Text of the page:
The real-world action is accompanied by some great clips from supposed in-game action or cutscenes. Some looked suspiciously like scenes from Assassin’s Creed, and the fictional unseen head office is in Montreal, and so it came as no great surprise to see that Ubisoft had a hand in the show’s creation. Given that some of the subject matter in the comedy is about toxic masculinity in the workplace it seems a little ironic that the real games company has allegedly had some trouble in that respect recently. I even spotted an Assassin’s Creed III figurine in Grimm’s office in the tenth episode. Also the eleventh episode is noteworthy as it does a very good job of portraying the difficulties of working from home and video calling during the pandemic.

Talking of Assassin’s Creed I did succumb to the usual hype around Assassin’s Creed: Valhalla and it’s been keeping me entertained. For hours. About seventy so far and I am very far from completing the main quests. I’m not going to ramble on too much about the game because there’s plenty of other people doing that and probably better than I can be bothered to do. Especially since my thumbs ache so much from playing it.

Suffice to say that it is massively immersive and while supposedly smaller than Odyssey or Origins it’s not noticeable. The map appears to have hundreds and hundreds of points of interest to explore including many ‘world events’, side quests, story quests, viking raids, hunting, fishing, and collectible gathering events.

The game franchise continues to move further away from the original premise with assassinations central to gameplay to a more roleplaying combat style with armour and weapon choices aplenty, abilities and a configurable skill-tree giving you different moves to perform during battles. This drift away from the original idea to a rich open-world gaming experience isn’t something I particularly dislike as long as the writing stays top-class, and I have to say that this is where this game excels. I’ve started watching the final season of Vikings on Amazon Prime and I’m actually thinking that Ubisoft did a better job of portraying Ivar the Boneless.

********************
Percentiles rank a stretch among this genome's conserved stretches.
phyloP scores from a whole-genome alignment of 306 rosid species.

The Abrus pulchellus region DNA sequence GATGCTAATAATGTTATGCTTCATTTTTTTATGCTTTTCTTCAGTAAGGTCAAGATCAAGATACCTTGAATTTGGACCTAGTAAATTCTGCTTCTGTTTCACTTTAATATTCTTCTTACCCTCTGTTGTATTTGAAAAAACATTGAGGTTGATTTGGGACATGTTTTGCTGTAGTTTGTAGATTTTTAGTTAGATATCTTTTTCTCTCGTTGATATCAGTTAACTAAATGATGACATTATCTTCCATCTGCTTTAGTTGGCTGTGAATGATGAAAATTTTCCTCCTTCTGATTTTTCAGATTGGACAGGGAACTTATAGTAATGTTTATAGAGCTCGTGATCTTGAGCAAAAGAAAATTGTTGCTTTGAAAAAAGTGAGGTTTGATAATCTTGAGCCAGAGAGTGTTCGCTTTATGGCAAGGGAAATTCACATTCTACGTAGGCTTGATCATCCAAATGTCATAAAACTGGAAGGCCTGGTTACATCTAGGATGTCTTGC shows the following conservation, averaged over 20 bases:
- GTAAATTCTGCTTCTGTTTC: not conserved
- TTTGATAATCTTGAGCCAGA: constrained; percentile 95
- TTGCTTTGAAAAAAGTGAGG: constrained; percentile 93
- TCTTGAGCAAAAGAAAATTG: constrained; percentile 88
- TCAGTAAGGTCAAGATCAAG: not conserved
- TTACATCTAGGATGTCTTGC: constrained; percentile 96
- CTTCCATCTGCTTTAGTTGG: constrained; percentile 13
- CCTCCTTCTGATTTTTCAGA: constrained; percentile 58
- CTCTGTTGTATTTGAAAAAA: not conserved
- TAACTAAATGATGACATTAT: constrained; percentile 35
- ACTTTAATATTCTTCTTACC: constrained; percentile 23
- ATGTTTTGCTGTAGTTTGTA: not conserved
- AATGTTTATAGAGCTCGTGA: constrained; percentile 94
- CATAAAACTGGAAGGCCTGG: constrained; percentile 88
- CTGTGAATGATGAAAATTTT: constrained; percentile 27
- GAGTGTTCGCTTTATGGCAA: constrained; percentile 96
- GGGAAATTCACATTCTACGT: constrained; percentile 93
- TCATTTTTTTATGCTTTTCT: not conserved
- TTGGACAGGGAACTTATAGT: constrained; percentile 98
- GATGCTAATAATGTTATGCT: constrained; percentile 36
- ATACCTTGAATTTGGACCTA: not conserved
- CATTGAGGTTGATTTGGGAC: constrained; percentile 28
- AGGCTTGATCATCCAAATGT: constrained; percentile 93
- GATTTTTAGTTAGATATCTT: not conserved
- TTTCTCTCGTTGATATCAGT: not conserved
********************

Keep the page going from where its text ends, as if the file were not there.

Netflix original comedy special Death to 2020 comes from the creators of Black Mirror. The news-based mockumentary was actually more akin to a big-budget version of Charlie Brooker’s Newswipe he used to do for the BBC before he got too busy with Black Mirror.

Starring among others are Samuel L. Jackson, Lisa Kudrow and Hugh Grant. All appear as characters (rather than as themselves as I first thought) talking about the main events of 2020 – the pandemic obviously and then also Brexit and the US presidential election. Brooker and Annabel Jones give us a pitch-perfect remedy for pandemic-fatigue which is intended to appeal to the sensible majority of people watching by ripping the piss out of public figures but will no-doubt enrage Trump supporters and fact-deniers. Enjoy ranting in your echo-chambers peeps…

Finally to round off this kind of final summation on a year best forgotten I will just mention two books that I read by Mark Watson, better known as a stand-up comedian. These were his second novel A Light-hearted Look At Murder and his debut Bullet Points. The former is the story of an office worker who visits a prison inmate and gradually learns the story of why he is in there. He was a Hitler impersonator hired out for office parties and the like who ran an agency with a remarkably tall woman. It reads like more of a debut novel than Bullet Points which I actually found a lot more satisfying. Bullet Points has more of Watson’s special brand of intelligent observational comedy but still not in heaps to be honest.

The subject matter for Bullet Points is the story of Peter Kristal an English-born psychoanalyst based in America with clients from the world of entertainment and sport. He is in competition with a childhood friend who is a more successful psychoanalyst also in America. It’s not so much a comedy story as a tragedy with some humour along the way and a very satisfactory ending where we learn that Kristal is an unreliable narrator. My favourite type these days (especially because I’m in the process of creating one myself… but more about that later in the year).